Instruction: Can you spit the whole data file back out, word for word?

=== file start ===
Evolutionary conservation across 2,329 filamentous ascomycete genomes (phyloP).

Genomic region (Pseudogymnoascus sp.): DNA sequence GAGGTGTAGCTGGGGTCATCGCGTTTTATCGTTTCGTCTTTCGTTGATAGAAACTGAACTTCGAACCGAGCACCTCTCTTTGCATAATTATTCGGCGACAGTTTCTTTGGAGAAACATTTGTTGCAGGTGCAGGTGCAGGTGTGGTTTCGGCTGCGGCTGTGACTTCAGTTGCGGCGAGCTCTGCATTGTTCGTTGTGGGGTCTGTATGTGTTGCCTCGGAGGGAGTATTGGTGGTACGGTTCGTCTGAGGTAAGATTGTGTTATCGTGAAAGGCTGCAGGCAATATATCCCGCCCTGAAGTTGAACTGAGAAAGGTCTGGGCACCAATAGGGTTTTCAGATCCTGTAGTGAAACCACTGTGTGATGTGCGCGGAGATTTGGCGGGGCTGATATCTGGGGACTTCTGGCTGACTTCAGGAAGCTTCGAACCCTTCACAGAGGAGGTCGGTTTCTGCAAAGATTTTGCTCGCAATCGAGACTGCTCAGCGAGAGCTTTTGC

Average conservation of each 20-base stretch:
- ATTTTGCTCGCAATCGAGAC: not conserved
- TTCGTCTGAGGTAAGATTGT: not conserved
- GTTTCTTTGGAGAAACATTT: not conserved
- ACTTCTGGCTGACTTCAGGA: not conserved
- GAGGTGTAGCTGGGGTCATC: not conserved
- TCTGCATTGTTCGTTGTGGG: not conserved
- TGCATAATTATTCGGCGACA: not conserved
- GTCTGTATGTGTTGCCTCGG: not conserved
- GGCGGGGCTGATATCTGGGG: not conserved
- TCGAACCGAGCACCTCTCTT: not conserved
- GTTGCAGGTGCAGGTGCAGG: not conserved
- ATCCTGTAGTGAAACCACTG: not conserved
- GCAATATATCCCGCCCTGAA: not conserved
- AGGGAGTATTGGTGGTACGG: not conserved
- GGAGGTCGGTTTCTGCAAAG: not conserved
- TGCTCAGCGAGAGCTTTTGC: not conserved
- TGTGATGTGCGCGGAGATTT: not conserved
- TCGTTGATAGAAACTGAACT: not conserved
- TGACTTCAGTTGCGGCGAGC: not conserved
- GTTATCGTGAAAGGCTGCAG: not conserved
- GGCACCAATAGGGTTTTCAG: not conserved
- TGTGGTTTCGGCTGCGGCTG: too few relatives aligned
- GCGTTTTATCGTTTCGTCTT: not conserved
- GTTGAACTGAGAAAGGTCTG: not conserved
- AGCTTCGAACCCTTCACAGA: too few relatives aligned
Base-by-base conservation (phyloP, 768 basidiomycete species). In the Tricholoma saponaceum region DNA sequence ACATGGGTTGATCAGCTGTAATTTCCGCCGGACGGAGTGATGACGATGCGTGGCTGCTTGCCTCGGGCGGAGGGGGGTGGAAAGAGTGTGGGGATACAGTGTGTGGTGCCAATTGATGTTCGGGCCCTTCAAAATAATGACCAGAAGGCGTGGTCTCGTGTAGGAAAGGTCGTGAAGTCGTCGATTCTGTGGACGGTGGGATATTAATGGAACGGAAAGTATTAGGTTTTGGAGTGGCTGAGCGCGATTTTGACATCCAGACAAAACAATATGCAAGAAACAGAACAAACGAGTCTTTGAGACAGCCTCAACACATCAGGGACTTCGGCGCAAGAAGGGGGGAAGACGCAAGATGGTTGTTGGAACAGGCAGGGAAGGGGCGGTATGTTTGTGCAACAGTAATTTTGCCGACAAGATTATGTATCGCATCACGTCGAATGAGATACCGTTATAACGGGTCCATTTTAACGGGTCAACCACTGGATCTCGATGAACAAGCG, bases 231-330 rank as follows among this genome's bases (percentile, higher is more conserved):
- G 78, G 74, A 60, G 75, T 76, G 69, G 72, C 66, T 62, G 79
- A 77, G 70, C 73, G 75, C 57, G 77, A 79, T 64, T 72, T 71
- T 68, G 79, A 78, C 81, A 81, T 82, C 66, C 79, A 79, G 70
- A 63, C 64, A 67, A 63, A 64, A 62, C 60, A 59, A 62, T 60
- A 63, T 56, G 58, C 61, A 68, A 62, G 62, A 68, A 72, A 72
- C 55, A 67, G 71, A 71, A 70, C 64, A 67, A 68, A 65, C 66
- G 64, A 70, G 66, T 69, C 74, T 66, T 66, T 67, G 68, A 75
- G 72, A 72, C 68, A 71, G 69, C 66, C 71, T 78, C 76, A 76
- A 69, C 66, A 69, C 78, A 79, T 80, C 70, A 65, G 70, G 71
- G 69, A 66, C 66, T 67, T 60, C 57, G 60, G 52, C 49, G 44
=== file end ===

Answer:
Evolutionary conservation across 2,329 filamentous ascomycete genomes (phyloP).

Genomic region (Pseudogymnoascus sp.): DNA sequence GAGGTGTAGCTGGGGTCATCGCGTTTTATCGTTTCGTCTTTCGTTGATAGAAACTGAACTTCGAACCGAGCACCTCTCTTTGCATAATTATTCGGCGACAGTTTCTTTGGAGAAACATTTGTTGCAGGTGCAGGTGCAGGTGTGGTTTCGGCTGCGGCTGTGACTTCAGTTGCGGCGAGCTCTGCATTGTTCGTTGTGGGGTCTGTATGTGTTGCCTCGGAGGGAGTATTGGTGGTACGGTTCGTCTGAGGTAAGATTGTGTTATCGTGAAAGGCTGCAGGCAATATATCCCGCCCTGAAGTTGAACTGAGAAAGGTCTGGGCACCAATAGGGTTTTCAGATCCTGTAGTGAAACCACTGTGTGATGTGCGCGGAGATTTGGCGGGGCTGATATCTGGGGACTTCTGGCTGACTTCAGGAAGCTTCGAACCCTTCACAGAGGAGGTCGGTTTCTGCAAAGATTTTGCTCGCAATCGAGACTGCTCAGCGAGAGCTTTTGC

Average conservation of each 20-base stretch:
- ATTTTGCTCGCAATCGAGAC: not conserved
- TTCGTCTGAGGTAAGATTGT: not conserved
- GTTTCTTTGGAGAAACATTT: not conserved
- ACTTCTGGCTGACTTCAGGA: not conserved
- GAGGTGTAGCTGGGGTCATC: not conserved
- TCTGCATTGTTCGTTGTGGG: not conserved
- TGCATAATTATTCGGCGACA: not conserved
- GTCTGTATGTGTTGCCTCGG: not conserved
- GGCGGGGCTGATATCTGGGG: not conserved
- TCGAACCGAGCACCTCTCTT: not conserved
- GTTGCAGGTGCAGGTGCAGG: not conserved
- ATCCTGTAGTGAAACCACTG: not conserved
- GCAATATATCCCGCCCTGAA: not conserved
- AGGGAGTATTGGTGGTACGG: not conserved
- GGAGGTCGGTTTCTGCAAAG: not conserved
- TGCTCAGCGAGAGCTTTTGC: not conserved
- TGTGATGTGCGCGGAGATTT: not conserved
- TCGTTGATAGAAACTGAACT: not conserved
- TGACTTCAGTTGCGGCGAGC: not conserved
- GTTATCGTGAAAGGCTGCAG: not conserved
- GGCACCAATAGGGTTTTCAG: not conserved
- TGTGGTTTCGGCTGCGGCTG: too few relatives aligned
- GCGTTTTATCGTTTCGTCTT: not conserved
- GTTGAACTGAGAAAGGTCTG: not conserved
- AGCTTCGAACCCTTCACAGA: too few relatives aligned
Base-by-base conservation (phyloP, 768 basidiomycete species). In the Tricholoma saponaceum region DNA sequence ACATGGGTTGATCAGCTGTAATTTCCGCCGGACGGAGTGATGACGATGCGTGGCTGCTTGCCTCGGGCGGAGGGGGGTGGAAAGAGTGTGGGGATACAGTGTGTGGTGCCAATTGATGTTCGGGCCCTTCAAAATAATGACCAGAAGGCGTGGTCTCGTGTAGGAAAGGTCGTGAAGTCGTCGATTCTGTGGACGGTGGGATATTAATGGAACGGAAAGTATTAGGTTTTGGAGTGGCTGAGCGCGATTTTGACATCCAGACAAAACAATATGCAAGAAACAGAACAAACGAGTCTTTGAGACAGCCTCAACACATCAGGGACTTCGGCGCAAGAAGGGGGGAAGACGCAAGATGGTTGTTGGAACAGGCAGGGAAGGGGCGGTATGTTTGTGCAACAGTAATTTTGCCGACAAGATTATGTATCGCATCACGTCGAATGAGATACCGTTATAACGGGTCCATTTTAACGGGTCAACCACTGGATCTCGATGAACAAGCG, bases 231-330 rank as follows among this genome's bases (percentile, higher is more conserved):
- G 78, G 74, A 60, G 75, T 76, G 69, G 72, C 66, T 62, G 79
- A 77, G 70, C 73, G 75, C 57, G 77, A 79, T 64, T 72, T 71
- T 68, G 79, A 78, C 81, A 81, T 82, C 66, C 79, A 79, G 70
- A 63, C 64, A 67, A 63, A 64, A 62, C 60, A 59, A 62, T 60
- A 63, T 56, G 58, C 61, A 68, A 62, G 62, A 68, A 72, A 72
- C 55, A 67, G 71, A 71, A 70, C 64, A 67, A 68, A 65, C 66
- G 64, A 70, G 66, T 69, C 74, T 66, T 66, T 67, G 68, A 75
- G 72, A 72, C 68, A 71, G 69, C 66, C 71, T 78, C 76, A 76
- A 69, C 66, A 69, C 78, A 79, T 80, C 70, A 65, G 70, G 71
- G 69, A 66, C 66, T 67, T 60, C 57, G 60, G 52, C 49, G 44